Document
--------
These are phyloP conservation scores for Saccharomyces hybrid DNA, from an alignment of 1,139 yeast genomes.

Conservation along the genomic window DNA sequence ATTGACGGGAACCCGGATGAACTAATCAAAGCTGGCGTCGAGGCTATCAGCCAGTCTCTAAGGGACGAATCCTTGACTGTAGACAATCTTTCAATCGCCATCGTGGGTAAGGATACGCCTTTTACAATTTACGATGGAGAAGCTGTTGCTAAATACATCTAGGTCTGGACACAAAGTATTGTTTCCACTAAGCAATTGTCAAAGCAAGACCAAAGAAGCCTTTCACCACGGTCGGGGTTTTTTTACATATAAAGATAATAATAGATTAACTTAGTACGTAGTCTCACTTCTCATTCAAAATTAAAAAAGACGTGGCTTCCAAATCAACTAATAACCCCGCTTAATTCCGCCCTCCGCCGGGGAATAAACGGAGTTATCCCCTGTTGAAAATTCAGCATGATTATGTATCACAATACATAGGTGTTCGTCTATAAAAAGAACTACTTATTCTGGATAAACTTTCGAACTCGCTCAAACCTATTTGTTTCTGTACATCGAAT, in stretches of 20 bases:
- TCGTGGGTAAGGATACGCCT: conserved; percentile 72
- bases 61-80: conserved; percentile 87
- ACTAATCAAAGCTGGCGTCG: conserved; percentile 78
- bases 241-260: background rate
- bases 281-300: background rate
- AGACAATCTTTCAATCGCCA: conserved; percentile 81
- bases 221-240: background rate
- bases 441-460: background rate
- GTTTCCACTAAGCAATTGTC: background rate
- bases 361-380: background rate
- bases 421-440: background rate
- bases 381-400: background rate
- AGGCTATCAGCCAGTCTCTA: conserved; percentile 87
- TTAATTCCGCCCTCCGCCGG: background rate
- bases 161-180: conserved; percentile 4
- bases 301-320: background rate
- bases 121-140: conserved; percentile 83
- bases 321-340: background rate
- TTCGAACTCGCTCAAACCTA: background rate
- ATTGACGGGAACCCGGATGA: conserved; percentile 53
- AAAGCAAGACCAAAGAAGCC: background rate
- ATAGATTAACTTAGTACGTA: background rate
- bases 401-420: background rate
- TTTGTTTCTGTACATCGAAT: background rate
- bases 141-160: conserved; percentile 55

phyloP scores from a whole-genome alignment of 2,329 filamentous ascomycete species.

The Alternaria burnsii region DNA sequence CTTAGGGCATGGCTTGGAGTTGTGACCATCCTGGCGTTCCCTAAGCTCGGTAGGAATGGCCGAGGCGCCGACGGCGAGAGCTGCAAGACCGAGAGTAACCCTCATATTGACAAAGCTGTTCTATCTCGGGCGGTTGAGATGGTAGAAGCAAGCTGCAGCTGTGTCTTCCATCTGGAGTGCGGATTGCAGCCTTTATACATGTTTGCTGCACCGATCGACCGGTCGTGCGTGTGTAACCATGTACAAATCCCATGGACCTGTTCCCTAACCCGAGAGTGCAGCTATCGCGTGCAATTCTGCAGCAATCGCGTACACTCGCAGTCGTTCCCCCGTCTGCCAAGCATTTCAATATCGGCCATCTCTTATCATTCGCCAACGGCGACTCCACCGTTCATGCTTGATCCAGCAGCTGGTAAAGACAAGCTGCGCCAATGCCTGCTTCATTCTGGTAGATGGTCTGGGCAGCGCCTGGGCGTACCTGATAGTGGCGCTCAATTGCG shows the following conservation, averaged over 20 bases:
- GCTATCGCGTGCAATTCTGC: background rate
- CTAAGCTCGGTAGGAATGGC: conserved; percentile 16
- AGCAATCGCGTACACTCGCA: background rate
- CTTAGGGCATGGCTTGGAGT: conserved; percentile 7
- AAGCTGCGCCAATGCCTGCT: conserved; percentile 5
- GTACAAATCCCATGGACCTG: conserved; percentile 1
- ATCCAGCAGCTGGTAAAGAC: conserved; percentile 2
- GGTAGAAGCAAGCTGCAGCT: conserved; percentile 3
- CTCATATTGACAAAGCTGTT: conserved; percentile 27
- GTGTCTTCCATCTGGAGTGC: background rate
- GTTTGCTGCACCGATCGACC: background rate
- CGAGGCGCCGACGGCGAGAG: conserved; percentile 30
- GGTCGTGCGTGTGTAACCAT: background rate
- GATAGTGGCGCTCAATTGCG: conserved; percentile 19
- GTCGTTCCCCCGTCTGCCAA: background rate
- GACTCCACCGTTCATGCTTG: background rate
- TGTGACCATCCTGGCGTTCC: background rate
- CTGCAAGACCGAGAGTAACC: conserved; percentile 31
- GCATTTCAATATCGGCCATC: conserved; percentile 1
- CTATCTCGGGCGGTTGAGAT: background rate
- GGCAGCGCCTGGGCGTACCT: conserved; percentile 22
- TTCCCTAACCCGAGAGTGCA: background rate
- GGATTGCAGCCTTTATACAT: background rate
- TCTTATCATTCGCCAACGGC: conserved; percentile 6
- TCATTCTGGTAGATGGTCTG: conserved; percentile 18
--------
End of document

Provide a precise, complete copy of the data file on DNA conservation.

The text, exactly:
These are phyloP conservation scores for Saccharomyces hybrid DNA, from an alignment of 1,139 yeast genomes.

Conservation along the genomic window DNA sequence ATTGACGGGAACCCGGATGAACTAATCAAAGCTGGCGTCGAGGCTATCAGCCAGTCTCTAAGGGACGAATCCTTGACTGTAGACAATCTTTCAATCGCCATCGTGGGTAAGGATACGCCTTTTACAATTTACGATGGAGAAGCTGTTGCTAAATACATCTAGGTCTGGACACAAAGTATTGTTTCCACTAAGCAATTGTCAAAGCAAGACCAAAGAAGCCTTTCACCACGGTCGGGGTTTTTTTACATATAAAGATAATAATAGATTAACTTAGTACGTAGTCTCACTTCTCATTCAAAATTAAAAAAGACGTGGCTTCCAAATCAACTAATAACCCCGCTTAATTCCGCCCTCCGCCGGGGAATAAACGGAGTTATCCCCTGTTGAAAATTCAGCATGATTATGTATCACAATACATAGGTGTTCGTCTATAAAAAGAACTACTTATTCTGGATAAACTTTCGAACTCGCTCAAACCTATTTGTTTCTGTACATCGAAT, in stretches of 20 bases:
- TCGTGGGTAAGGATACGCCT: conserved; percentile 72
- bases 61-80: conserved; percentile 87
- ACTAATCAAAGCTGGCGTCG: conserved; percentile 78
- bases 241-260: background rate
- bases 281-300: background rate
- AGACAATCTTTCAATCGCCA: conserved; percentile 81
- bases 221-240: background rate
- bases 441-460: background rate
- GTTTCCACTAAGCAATTGTC: background rate
- bases 361-380: background rate
- bases 421-440: background rate
- bases 381-400: background rate
- AGGCTATCAGCCAGTCTCTA: conserved; percentile 87
- TTAATTCCGCCCTCCGCCGG: background rate
- bases 161-180: conserved; percentile 4
- bases 301-320: background rate
- bases 121-140: conserved; percentile 83
- bases 321-340: background rate
- TTCGAACTCGCTCAAACCTA: background rate
- ATTGACGGGAACCCGGATGA: conserved; percentile 53
- AAAGCAAGACCAAAGAAGCC: background rate
- ATAGATTAACTTAGTACGTA: background rate
- bases 401-420: background rate
- TTTGTTTCTGTACATCGAAT: background rate
- bases 141-160: conserved; percentile 55

phyloP scores from a whole-genome alignment of 2,329 filamentous ascomycete species.

The Alternaria burnsii region DNA sequence CTTAGGGCATGGCTTGGAGTTGTGACCATCCTGGCGTTCCCTAAGCTCGGTAGGAATGGCCGAGGCGCCGACGGCGAGAGCTGCAAGACCGAGAGTAACCCTCATATTGACAAAGCTGTTCTATCTCGGGCGGTTGAGATGGTAGAAGCAAGCTGCAGCTGTGTCTTCCATCTGGAGTGCGGATTGCAGCCTTTATACATGTTTGCTGCACCGATCGACCGGTCGTGCGTGTGTAACCATGTACAAATCCCATGGACCTGTTCCCTAACCCGAGAGTGCAGCTATCGCGTGCAATTCTGCAGCAATCGCGTACACTCGCAGTCGTTCCCCCGTCTGCCAAGCATTTCAATATCGGCCATCTCTTATCATTCGCCAACGGCGACTCCACCGTTCATGCTTGATCCAGCAGCTGGTAAAGACAAGCTGCGCCAATGCCTGCTTCATTCTGGTAGATGGTCTGGGCAGCGCCTGGGCGTACCTGATAGTGGCGCTCAATTGCG shows the following conservation, averaged over 20 bases:
- GCTATCGCGTGCAATTCTGC: background rate
- CTAAGCTCGGTAGGAATGGC: conserved; percentile 16
- AGCAATCGCGTACACTCGCA: background rate
- CTTAGGGCATGGCTTGGAGT: conserved; percentile 7
- AAGCTGCGCCAATGCCTGCT: conserved; percentile 5
- GTACAAATCCCATGGACCTG: conserved; percentile 1
- ATCCAGCAGCTGGTAAAGAC: conserved; percentile 2
- GGTAGAAGCAAGCTGCAGCT: conserved; percentile 3
- CTCATATTGACAAAGCTGTT: conserved; percentile 27
- GTGTCTTCCATCTGGAGTGC: background rate
- GTTTGCTGCACCGATCGACC: background rate
- CGAGGCGCCGACGGCGAGAG: conserved; percentile 30
- GGTCGTGCGTGTGTAACCAT: background rate
- GATAGTGGCGCTCAATTGCG: conserved; percentile 19
- GTCGTTCCCCCGTCTGCCAA: background rate
- GACTCCACCGTTCATGCTTG: background rate
- TGTGACCATCCTGGCGTTCC: background rate
- CTGCAAGACCGAGAGTAACC: conserved; percentile 31
- GCATTTCAATATCGGCCATC: conserved; percentile 1
- CTATCTCGGGCGGTTGAGAT: background rate
- GGCAGCGCCTGGGCGTACCT: conserved; percentile 22
- TTCCCTAACCCGAGAGTGCA: background rate
- GGATTGCAGCCTTTATACAT: background rate
- TCTTATCATTCGCCAACGGC: conserved; percentile 6
- TCATTCTGGTAGATGGTCTG: conserved; percentile 18